I feel like I wasn't really in the right relationship before, to be honest.

ohtobecleo Fri 10-May-13 22:38:42

OP I think you should focus less on what you don't have (the piece of paper) and more on what you do have (his love, commitment etc). You risk spoiling what you do have if you keep obsessing about something you knew from the start that he didn't want.

blueshoes Fri 10-May-13 22:40:19

There is a possibility he is not that into you. Depends on how much you are prepared to rock the boat to find out. Ultimatums are good when there is a ticking clock, which is not in your case. You can wait it out.

It is not just marriage though he is dragging his feet on, it is talking about your joint future together and blending your lives. I would be worried he does not seem to have a plausible reason to give to you.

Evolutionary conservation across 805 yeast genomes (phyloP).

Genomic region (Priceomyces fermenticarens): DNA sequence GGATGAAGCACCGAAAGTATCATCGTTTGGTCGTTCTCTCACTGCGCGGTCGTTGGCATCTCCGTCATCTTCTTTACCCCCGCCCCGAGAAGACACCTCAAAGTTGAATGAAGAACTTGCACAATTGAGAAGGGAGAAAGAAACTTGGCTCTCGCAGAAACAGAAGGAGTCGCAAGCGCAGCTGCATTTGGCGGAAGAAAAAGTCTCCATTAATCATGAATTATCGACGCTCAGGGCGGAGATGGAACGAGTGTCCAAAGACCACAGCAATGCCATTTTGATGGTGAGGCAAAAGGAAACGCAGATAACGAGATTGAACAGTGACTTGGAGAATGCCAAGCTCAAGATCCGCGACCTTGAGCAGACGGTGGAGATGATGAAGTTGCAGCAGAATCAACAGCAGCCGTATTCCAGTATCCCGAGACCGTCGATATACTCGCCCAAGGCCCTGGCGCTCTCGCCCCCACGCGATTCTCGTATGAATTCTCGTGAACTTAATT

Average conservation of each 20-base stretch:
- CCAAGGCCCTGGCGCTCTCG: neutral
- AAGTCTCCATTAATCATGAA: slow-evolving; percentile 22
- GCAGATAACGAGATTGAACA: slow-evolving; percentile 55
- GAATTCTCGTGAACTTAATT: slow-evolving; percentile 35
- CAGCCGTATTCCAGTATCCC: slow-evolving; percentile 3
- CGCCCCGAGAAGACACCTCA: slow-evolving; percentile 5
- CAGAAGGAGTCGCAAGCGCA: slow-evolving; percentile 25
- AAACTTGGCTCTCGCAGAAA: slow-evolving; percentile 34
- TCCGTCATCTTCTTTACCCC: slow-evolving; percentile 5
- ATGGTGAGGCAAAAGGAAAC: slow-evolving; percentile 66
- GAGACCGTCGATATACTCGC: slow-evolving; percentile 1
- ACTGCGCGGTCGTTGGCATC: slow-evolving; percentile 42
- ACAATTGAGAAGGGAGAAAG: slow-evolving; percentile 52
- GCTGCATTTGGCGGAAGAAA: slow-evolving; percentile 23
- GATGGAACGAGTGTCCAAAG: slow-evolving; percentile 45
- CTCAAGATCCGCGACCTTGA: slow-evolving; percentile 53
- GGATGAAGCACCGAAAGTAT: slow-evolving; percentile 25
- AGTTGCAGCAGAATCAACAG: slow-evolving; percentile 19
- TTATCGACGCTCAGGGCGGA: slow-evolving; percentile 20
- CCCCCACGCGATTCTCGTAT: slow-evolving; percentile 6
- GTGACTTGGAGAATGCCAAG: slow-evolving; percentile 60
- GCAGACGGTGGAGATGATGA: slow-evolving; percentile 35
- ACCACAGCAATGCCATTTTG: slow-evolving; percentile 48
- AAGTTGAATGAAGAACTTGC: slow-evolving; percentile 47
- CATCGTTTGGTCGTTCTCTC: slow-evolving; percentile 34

I don't think there is a typical emotionally stunted man. He might be or he might think you won't like the answer so does not go there.

How does he react when the pair of you disagree over other issues? I am wondering if your longing to get married springs partly from a fear that he will leave you if you displease or disobey him, and you are trying to make it difficult for him to do so.

foolonthehill Fri 10-May-13 22:52:38

I would be looking at his degree of commitment to you in other areas...for example are you both in each other's wills, are you both equally secure financially and legally?

If this is just about marriage for him then he will be happy to ensure that you are both protected for the future...if he is not then you have an answer about why he does not want to marry.

but the only way to know is to gird your lioins and have a frank discussion...maybe if he is uncomfortable about "feelings" he may be able to engage better with practicalities initially, then you can tell him how you feel about marriage and commitment on the back of that, or later knowing how he has responded.

Creamteaplease Fri 10-May-13 23:11:49

Blue shoes, I think your comment about blending lives rings true, I'm not sure I could honestly say our lives are completely blended. That worries me, but I think he feels we are well blended !